So, the Foreign Minister, Carmelo Abela, states that the government’s intention is to hold an independent public inquiry within three months, as has been demanded by the Council of Europe. The Office of the Prime Minister insists that what Abela said is identical to what the Prime Minister said last month. In response something odd happens: the media flurry about wondering if the statements really are identical.
Why all the reading of the runes? The media should take the OPM at its word. The headlines should have read: OPM confirms a public inquiry within three months.
It doesn’t matter if last month Joseph Muscat was less than clear. There’s no need to pore over Muscat’s original statement to decipher its real meaning. If Muscat says his own statement is identical to Abela’s, then we should hold him to what Abela clearly said.
If Muscat wants to argue that’s not what he really meant, then it’s his job to show us why Abela’s statement didn’t mean what it says. Until then, it’s the plain answer that clarifies the ambivalent one, not the non-committal statement that changes the meaning of a plainspoken assurance.
Now we can get on with the job of specifying what an independent public inquiry means. So far it’s not been clear that the government has understood. Until now it has objected that a public inquiry will interfere with the murder investigation. How can it?
The investigation is one thing, the inquiry another. They have different objectives. They even have different people in the dock.
The criminal investigation aims to discover a secret known by around half a dozen people at most: who killed Daphne. It aims to establish guilt in a court of law.
The public inquiry aims to assess the context of the assassination. Much of what it will assess is public knowledge: the threats against Caruana Galizia, the political targeting, the lack of police protection…
Admittedly, not all the relevant knowledge is public and not everything can be heard in public. Did the secret service have any inkling of the assassination plot before it happened? Public testimony might put other investigations at risk.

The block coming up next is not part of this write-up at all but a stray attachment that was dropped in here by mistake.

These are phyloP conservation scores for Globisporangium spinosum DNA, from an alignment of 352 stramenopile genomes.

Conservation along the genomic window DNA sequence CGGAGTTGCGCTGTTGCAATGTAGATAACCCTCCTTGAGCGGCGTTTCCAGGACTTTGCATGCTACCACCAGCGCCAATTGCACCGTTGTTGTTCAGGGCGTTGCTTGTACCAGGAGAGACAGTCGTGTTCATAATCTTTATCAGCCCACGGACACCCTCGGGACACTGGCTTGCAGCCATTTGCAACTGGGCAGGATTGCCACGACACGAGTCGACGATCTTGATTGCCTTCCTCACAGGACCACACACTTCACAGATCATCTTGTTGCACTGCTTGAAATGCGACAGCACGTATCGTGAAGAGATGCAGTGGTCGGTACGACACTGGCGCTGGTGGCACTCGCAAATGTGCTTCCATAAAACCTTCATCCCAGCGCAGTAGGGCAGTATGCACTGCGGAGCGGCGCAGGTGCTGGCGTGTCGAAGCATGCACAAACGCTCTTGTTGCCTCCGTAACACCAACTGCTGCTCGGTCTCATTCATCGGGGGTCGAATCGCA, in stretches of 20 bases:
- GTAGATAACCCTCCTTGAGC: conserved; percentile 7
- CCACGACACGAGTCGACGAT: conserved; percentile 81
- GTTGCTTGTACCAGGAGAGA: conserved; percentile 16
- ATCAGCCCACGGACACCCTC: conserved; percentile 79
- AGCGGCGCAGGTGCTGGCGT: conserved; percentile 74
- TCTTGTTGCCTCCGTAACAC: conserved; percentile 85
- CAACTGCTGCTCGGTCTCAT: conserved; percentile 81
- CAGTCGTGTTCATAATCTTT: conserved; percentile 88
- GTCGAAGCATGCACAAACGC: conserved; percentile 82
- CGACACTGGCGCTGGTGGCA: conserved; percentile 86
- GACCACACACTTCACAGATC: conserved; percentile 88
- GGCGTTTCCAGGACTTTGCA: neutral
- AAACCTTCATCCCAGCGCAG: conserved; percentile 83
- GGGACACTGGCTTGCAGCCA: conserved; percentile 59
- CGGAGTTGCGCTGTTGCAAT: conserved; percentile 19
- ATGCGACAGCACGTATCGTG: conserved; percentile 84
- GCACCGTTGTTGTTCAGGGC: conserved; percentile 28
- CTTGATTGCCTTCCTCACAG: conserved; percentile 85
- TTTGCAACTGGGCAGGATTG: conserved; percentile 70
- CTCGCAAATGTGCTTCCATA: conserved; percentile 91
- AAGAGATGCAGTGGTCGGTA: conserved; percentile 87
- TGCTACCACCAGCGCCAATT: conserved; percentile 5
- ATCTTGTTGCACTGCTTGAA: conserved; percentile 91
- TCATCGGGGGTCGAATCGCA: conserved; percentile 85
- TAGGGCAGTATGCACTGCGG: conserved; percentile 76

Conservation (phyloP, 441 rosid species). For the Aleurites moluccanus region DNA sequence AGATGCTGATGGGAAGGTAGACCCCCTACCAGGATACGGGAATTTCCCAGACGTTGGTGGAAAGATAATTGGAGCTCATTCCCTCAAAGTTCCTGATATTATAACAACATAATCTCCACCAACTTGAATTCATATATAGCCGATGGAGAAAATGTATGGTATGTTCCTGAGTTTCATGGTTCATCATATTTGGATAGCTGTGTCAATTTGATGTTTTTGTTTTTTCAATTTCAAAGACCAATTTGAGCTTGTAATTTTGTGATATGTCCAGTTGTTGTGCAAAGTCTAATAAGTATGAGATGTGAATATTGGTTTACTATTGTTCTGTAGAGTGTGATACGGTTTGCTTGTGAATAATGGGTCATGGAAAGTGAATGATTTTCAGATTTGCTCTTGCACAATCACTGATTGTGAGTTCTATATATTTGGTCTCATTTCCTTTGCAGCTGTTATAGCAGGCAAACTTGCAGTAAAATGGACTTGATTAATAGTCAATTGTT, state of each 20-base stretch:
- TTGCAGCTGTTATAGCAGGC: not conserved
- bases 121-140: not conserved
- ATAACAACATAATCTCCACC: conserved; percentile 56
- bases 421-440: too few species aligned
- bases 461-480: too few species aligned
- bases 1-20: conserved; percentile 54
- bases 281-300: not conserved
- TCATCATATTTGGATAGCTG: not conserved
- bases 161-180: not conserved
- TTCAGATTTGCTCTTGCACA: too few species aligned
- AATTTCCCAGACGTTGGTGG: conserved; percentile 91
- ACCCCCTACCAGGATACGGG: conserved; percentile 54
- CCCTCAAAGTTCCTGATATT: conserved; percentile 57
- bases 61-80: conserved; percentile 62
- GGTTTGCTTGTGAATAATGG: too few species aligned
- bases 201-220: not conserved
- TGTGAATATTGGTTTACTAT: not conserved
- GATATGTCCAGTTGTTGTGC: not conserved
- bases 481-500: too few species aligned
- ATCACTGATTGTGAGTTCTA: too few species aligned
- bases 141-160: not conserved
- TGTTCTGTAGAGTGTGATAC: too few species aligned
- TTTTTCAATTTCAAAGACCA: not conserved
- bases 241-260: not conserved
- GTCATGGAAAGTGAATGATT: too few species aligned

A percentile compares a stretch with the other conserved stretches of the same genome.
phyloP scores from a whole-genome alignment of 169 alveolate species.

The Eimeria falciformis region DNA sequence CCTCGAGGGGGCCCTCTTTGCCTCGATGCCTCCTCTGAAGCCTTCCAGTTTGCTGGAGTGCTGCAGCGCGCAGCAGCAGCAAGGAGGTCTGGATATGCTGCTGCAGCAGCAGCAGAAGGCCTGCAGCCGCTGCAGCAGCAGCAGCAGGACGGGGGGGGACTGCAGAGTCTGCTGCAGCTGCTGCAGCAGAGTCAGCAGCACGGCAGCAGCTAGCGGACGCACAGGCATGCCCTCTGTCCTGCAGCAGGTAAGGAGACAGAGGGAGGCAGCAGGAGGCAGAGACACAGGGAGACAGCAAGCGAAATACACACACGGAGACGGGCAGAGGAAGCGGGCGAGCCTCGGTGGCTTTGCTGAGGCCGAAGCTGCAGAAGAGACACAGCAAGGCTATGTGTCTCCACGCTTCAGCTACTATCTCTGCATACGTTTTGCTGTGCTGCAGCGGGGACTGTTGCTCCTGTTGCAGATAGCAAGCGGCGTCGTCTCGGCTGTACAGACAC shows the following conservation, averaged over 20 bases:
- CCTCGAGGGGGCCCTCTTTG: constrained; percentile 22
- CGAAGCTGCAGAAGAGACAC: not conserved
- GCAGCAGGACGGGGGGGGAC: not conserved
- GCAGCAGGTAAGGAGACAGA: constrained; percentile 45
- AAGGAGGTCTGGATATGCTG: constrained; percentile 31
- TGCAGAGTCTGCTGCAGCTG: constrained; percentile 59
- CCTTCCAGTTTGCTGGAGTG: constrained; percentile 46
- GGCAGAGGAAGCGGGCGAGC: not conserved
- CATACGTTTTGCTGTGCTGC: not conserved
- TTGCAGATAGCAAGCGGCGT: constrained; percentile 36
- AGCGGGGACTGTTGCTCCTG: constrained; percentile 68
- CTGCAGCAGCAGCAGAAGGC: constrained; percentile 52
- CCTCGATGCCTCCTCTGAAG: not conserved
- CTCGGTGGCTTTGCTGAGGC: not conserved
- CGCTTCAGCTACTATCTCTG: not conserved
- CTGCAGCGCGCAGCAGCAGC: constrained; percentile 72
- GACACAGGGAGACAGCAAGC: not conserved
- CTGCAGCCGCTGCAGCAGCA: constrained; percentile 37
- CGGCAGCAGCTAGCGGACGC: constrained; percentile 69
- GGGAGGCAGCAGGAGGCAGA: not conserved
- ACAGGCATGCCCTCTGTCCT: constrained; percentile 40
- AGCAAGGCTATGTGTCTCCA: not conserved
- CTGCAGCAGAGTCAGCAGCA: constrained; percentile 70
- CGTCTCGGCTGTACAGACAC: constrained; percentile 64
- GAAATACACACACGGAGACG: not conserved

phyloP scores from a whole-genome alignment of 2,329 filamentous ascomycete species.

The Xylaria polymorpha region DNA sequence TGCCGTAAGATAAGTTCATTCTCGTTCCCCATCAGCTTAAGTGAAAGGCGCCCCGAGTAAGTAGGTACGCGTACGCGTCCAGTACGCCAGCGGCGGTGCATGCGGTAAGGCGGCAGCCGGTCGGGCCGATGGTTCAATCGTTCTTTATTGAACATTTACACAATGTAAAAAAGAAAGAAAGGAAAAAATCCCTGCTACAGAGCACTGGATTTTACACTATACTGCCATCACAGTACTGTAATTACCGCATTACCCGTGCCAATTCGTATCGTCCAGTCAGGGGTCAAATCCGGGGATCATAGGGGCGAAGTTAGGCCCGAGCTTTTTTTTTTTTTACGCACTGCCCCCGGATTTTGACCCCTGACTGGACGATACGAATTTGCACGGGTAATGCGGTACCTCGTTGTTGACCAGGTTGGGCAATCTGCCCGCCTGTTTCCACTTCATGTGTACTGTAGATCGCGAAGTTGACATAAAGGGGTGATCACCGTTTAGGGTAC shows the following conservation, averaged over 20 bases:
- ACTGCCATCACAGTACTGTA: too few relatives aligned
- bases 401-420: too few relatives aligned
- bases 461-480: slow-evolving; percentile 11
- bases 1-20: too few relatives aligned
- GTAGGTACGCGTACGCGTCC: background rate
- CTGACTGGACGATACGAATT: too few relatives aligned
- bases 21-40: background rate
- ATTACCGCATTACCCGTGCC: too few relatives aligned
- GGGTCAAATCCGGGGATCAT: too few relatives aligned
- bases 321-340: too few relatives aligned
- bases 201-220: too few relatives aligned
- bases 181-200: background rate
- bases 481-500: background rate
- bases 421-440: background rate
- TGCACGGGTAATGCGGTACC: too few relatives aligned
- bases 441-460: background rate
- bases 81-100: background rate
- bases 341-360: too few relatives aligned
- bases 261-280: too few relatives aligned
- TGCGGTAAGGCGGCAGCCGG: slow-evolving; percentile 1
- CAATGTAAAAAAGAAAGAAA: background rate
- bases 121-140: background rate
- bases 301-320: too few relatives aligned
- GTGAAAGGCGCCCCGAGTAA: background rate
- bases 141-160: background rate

In the main, however, the inquiry will seek to assess what is already known. Its target will be any system failures in the State’s obligation to protect Caruana Galizia’s life and her right to pursue journalism without undue harassment.
The target of the inquiry should not exclusively be the current Labour government. The inquiry can, for example, see fit to assess whether the governments of Lawrence Gonzi and Eddie Fenech Adami failed to set a benchmark of what is unacceptable in the treatment of a journalist.
We’re all in the dock. Maltese public culture – what we let pass, at least without too much complaint – will be under judgement too.
The public inquiry will not be assessing guilt. It will be primarily assessing responsibility, culpability and negligence.
The inquiry could assess certain arguments still made about Caruana Galizia — like that she was a “hate blogger” — and which are used to justify why she merited ‘special’ treatment.
If Glenn Bedingfield wants to testify that his blog was simply giving her a taste of her own medicine – as he’s been happy to tell the international media – then of course he can. If Neville Gafà wants to say that he never stalked her, or that it was justified in the circumstances, of course he can. If Tony Zarb wants to bring up the matter of her jubilation when Dom Mintoff died – as he wanted even the BBC’s Radio 4 to know – fine, let him do it.
But this time there will be a formal inquiry assessing these claims. And perhaps at long last we will be able to have a sombre verdict on whether all this was freedom of expression or something more sinister carried out by government aides.
Hence why it’s crucial for the inquiry to be independent and seen to be so.
The inquiry will be concerned with the assassination of one of us. Was her death shaped by Maltese society and its failures?
A proper public inquiry would be nothing less than a Truth and Justice Commission, excavating some home truths about our public culture and bringing us face to face with its daily injustices.
The inquiry will not be dealing exclusively with the past. Women like Tina Urso and Caroline Muscat are being subjected, even now, to treatment very similar to that received by Caruana Galizia. Are they fair game? Or are the system failures still letting us all down?
Seen that way, an independent public inquiry will be nothing less than an appointment with ourselves. A charade would ridicule us all.